Imperial Japan's Allied Prisoners of War in the South Pacific: Surviving Paradise
Three weeks after Imperial Japan’s surrender, five men dressed in baggy khaki uniforms stared at the camera. They and two colleagues were the only survivors out of the 210 Allied airmen which Imperial Japan had imprisoned in “paradise.” Joining them were 18 British soldiers, the only survivors of 600 of their countrymen similarly but separately imprisoned. Another 10,000 Allied soldiers and civilians were also imprisoned on the South Pacific island of New Britain. More than half died before liberation. What motivated such inhumane treatment? This book’s quest for an answer traces the genesis of Bushido, Imperial Japan’s martial code, and surveys the prisoners’ recollections of their ordeal as the Battle for Rabaul raged around them from 1942 to March 1944.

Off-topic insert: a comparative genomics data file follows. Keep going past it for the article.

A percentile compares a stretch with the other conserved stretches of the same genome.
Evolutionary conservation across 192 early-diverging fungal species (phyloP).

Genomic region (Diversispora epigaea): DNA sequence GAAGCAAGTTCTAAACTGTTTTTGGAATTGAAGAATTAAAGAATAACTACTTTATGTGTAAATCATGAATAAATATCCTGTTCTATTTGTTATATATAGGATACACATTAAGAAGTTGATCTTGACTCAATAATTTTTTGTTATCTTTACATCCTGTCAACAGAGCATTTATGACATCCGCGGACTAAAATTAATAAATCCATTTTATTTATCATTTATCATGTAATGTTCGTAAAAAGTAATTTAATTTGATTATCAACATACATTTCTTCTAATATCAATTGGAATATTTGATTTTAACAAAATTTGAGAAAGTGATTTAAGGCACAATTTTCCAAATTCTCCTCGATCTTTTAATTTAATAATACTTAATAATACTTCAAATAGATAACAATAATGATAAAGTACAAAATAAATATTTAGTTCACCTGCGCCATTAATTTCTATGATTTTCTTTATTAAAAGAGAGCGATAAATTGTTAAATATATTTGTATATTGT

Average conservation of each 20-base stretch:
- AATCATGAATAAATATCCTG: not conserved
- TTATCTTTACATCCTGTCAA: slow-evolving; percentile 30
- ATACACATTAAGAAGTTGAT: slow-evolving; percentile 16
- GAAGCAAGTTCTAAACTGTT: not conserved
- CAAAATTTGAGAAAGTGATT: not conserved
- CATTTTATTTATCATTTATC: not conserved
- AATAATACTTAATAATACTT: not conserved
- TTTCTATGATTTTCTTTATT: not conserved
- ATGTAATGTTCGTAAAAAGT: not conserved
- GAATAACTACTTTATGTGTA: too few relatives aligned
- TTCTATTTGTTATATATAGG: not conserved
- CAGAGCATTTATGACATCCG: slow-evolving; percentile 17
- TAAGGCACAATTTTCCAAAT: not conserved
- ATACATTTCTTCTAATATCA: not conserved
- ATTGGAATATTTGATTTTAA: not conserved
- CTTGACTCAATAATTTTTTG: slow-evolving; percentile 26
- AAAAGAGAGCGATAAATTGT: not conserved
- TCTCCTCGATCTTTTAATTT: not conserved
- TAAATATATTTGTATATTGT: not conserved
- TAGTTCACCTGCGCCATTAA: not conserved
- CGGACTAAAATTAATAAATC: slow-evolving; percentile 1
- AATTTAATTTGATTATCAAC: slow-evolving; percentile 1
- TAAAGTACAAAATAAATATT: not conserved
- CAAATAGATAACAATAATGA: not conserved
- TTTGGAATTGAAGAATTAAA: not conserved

A student of East Asian history and languages since 1963, C. Kenneth Quinones received his PhD in History and East Asian Languages at Harvard University in 1975. Careers as a university professor and diplomat, plus coordinating US-East Asian educational exchanges enabled him to live in Japan (12 years), South Korea (10 years) and North Korea (six months), and to travel extensively in East and Southeast Asia, the Russian Far East, Europe, and Australia. In 2006, he was appointed Chairman of the Global Studies Program at Akita International University, Japan’s first truly international university with students from over 35 nations. He taught East Asian history at this institution, and was promoted to Dean of Research before retiring in 2015. His publications include over 30 academic articles and five books.
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